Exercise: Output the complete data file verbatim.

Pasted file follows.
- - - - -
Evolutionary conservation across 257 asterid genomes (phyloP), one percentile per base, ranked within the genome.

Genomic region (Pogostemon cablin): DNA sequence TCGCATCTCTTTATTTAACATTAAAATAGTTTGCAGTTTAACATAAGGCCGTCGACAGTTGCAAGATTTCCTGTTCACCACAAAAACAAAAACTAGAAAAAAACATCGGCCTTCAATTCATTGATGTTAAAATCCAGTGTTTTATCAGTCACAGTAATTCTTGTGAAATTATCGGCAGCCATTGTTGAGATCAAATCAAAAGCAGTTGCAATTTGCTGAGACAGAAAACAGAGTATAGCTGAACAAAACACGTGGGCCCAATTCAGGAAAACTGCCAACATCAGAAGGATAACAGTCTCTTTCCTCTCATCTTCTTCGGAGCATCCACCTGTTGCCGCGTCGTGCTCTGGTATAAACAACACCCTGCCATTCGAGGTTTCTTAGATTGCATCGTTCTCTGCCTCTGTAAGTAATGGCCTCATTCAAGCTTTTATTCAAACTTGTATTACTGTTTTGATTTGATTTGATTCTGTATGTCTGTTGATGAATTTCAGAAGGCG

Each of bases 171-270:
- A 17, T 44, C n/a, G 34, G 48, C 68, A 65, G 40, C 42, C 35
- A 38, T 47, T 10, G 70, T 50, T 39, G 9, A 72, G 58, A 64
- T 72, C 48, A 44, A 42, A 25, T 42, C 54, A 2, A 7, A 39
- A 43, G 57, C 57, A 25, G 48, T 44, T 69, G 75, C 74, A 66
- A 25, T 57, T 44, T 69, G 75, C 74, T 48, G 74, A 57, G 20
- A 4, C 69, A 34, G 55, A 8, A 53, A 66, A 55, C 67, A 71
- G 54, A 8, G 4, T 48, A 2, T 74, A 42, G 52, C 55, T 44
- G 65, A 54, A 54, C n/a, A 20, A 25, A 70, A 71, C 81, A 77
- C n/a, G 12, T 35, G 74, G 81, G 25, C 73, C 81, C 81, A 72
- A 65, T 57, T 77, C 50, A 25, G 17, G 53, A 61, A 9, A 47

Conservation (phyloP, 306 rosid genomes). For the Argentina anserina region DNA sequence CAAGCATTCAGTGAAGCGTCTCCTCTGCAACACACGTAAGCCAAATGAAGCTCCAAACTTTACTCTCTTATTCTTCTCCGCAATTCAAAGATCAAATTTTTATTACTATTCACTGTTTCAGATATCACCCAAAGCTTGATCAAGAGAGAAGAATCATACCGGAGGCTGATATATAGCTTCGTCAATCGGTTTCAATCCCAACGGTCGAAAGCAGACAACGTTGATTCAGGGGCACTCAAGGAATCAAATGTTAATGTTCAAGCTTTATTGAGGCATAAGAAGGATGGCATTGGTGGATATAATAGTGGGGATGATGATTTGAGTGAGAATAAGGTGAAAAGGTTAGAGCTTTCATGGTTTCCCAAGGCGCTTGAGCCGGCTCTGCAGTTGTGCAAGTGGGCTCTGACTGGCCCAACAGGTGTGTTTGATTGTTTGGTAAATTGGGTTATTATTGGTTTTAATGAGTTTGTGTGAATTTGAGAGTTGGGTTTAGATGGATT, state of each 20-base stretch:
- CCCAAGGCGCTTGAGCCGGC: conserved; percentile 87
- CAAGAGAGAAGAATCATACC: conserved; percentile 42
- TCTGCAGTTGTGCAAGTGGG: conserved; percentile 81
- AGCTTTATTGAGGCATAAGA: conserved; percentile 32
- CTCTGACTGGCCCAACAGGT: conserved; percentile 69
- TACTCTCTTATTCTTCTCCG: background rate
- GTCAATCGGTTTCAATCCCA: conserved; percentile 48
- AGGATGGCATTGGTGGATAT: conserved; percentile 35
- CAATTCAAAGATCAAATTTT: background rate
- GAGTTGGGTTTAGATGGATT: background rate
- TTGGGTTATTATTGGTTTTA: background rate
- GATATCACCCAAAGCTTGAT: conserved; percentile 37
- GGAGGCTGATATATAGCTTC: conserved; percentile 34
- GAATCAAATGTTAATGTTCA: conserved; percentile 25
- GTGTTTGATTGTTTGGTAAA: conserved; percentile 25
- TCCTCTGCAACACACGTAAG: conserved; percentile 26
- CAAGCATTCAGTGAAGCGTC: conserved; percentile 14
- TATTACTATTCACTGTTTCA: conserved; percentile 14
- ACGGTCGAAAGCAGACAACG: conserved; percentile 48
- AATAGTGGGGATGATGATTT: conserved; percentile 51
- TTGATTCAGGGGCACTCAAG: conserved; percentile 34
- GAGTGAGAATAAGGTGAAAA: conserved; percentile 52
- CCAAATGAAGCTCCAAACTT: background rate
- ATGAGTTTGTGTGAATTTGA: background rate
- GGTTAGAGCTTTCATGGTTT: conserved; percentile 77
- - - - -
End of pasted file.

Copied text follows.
Evolutionary conservation across 257 asterid genomes (phyloP), one percentile per base, ranked within the genome.

Genomic region (Pogostemon cablin): DNA sequence TCGCATCTCTTTATTTAACATTAAAATAGTTTGCAGTTTAACATAAGGCCGTCGACAGTTGCAAGATTTCCTGTTCACCACAAAAACAAAAACTAGAAAAAAACATCGGCCTTCAATTCATTGATGTTAAAATCCAGTGTTTTATCAGTCACAGTAATTCTTGTGAAATTATCGGCAGCCATTGTTGAGATCAAATCAAAAGCAGTTGCAATTTGCTGAGACAGAAAACAGAGTATAGCTGAACAAAACACGTGGGCCCAATTCAGGAAAACTGCCAACATCAGAAGGATAACAGTCTCTTTCCTCTCATCTTCTTCGGAGCATCCACCTGTTGCCGCGTCGTGCTCTGGTATAAACAACACCCTGCCATTCGAGGTTTCTTAGATTGCATCGTTCTCTGCCTCTGTAAGTAATGGCCTCATTCAAGCTTTTATTCAAACTTGTATTACTGTTTTGATTTGATTTGATTCTGTATGTCTGTTGATGAATTTCAGAAGGCG

Each of bases 171-270:
- A 17, T 44, C n/a, G 34, G 48, C 68, A 65, G 40, C 42, C 35
- A 38, T 47, T 10, G 70, T 50, T 39, G 9, A 72, G 58, A 64
- T 72, C 48, A 44, A 42, A 25, T 42, C 54, A 2, A 7, A 39
- A 43, G 57, C 57, A 25, G 48, T 44, T 69, G 75, C 74, A 66
- A 25, T 57, T 44, T 69, G 75, C 74, T 48, G 74, A 57, G 20
- A 4, C 69, A 34, G 55, A 8, A 53, A 66, A 55, C 67, A 71
- G 54, A 8, G 4, T 48, A 2, T 74, A 42, G 52, C 55, T 44
- G 65, A 54, A 54, C n/a, A 20, A 25, A 70, A 71, C 81, A 77
- C n/a, G 12, T 35, G 74, G 81, G 25, C 73, C 81, C 81, A 72
- A 65, T 57, T 77, C 50, A 25, G 17, G 53, A 61, A 9, A 47

Conservation (phyloP, 306 rosid genomes). For the Argentina anserina region DNA sequence CAAGCATTCAGTGAAGCGTCTCCTCTGCAACACACGTAAGCCAAATGAAGCTCCAAACTTTACTCTCTTATTCTTCTCCGCAATTCAAAGATCAAATTTTTATTACTATTCACTGTTTCAGATATCACCCAAAGCTTGATCAAGAGAGAAGAATCATACCGGAGGCTGATATATAGCTTCGTCAATCGGTTTCAATCCCAACGGTCGAAAGCAGACAACGTTGATTCAGGGGCACTCAAGGAATCAAATGTTAATGTTCAAGCTTTATTGAGGCATAAGAAGGATGGCATTGGTGGATATAATAGTGGGGATGATGATTTGAGTGAGAATAAGGTGAAAAGGTTAGAGCTTTCATGGTTTCCCAAGGCGCTTGAGCCGGCTCTGCAGTTGTGCAAGTGGGCTCTGACTGGCCCAACAGGTGTGTTTGATTGTTTGGTAAATTGGGTTATTATTGGTTTTAATGAGTTTGTGTGAATTTGAGAGTTGGGTTTAGATGGATT, state of each 20-base stretch:
- CCCAAGGCGCTTGAGCCGGC: conserved; percentile 87
- CAAGAGAGAAGAATCATACC: conserved; percentile 42
- TCTGCAGTTGTGCAAGTGGG: conserved; percentile 81
- AGCTTTATTGAGGCATAAGA: conserved; percentile 32
- CTCTGACTGGCCCAACAGGT: conserved; percentile 69
- TACTCTCTTATTCTTCTCCG: background rate
- GTCAATCGGTTTCAATCCCA: conserved; percentile 48
- AGGATGGCATTGGTGGATAT: conserved; percentile 35
- CAATTCAAAGATCAAATTTT: background rate
- GAGTTGGGTTTAGATGGATT: background rate
- TTGGGTTATTATTGGTTTTA: background rate
- GATATCACCCAAAGCTTGAT: conserved; percentile 37
- GGAGGCTGATATATAGCTTC: conserved; percentile 34
- GAATCAAATGTTAATGTTCA: conserved; percentile 25
- GTGTTTGATTGTTTGGTAAA: conserved; percentile 25
- TCCTCTGCAACACACGTAAG: conserved; percentile 26
- CAAGCATTCAGTGAAGCGTC: conserved; percentile 14
- TATTACTATTCACTGTTTCA: conserved; percentile 14
- ACGGTCGAAAGCAGACAACG: conserved; percentile 48
- AATAGTGGGGATGATGATTT: conserved; percentile 51
- TTGATTCAGGGGCACTCAAG: conserved; percentile 34
- GAGTGAGAATAAGGTGAAAA: conserved; percentile 52
- CCAAATGAAGCTCCAAACTT: background rate
- ATGAGTTTGTGTGAATTTGA: background rate
- GGTTAGAGCTTTCATGGTTT: conserved; percentile 77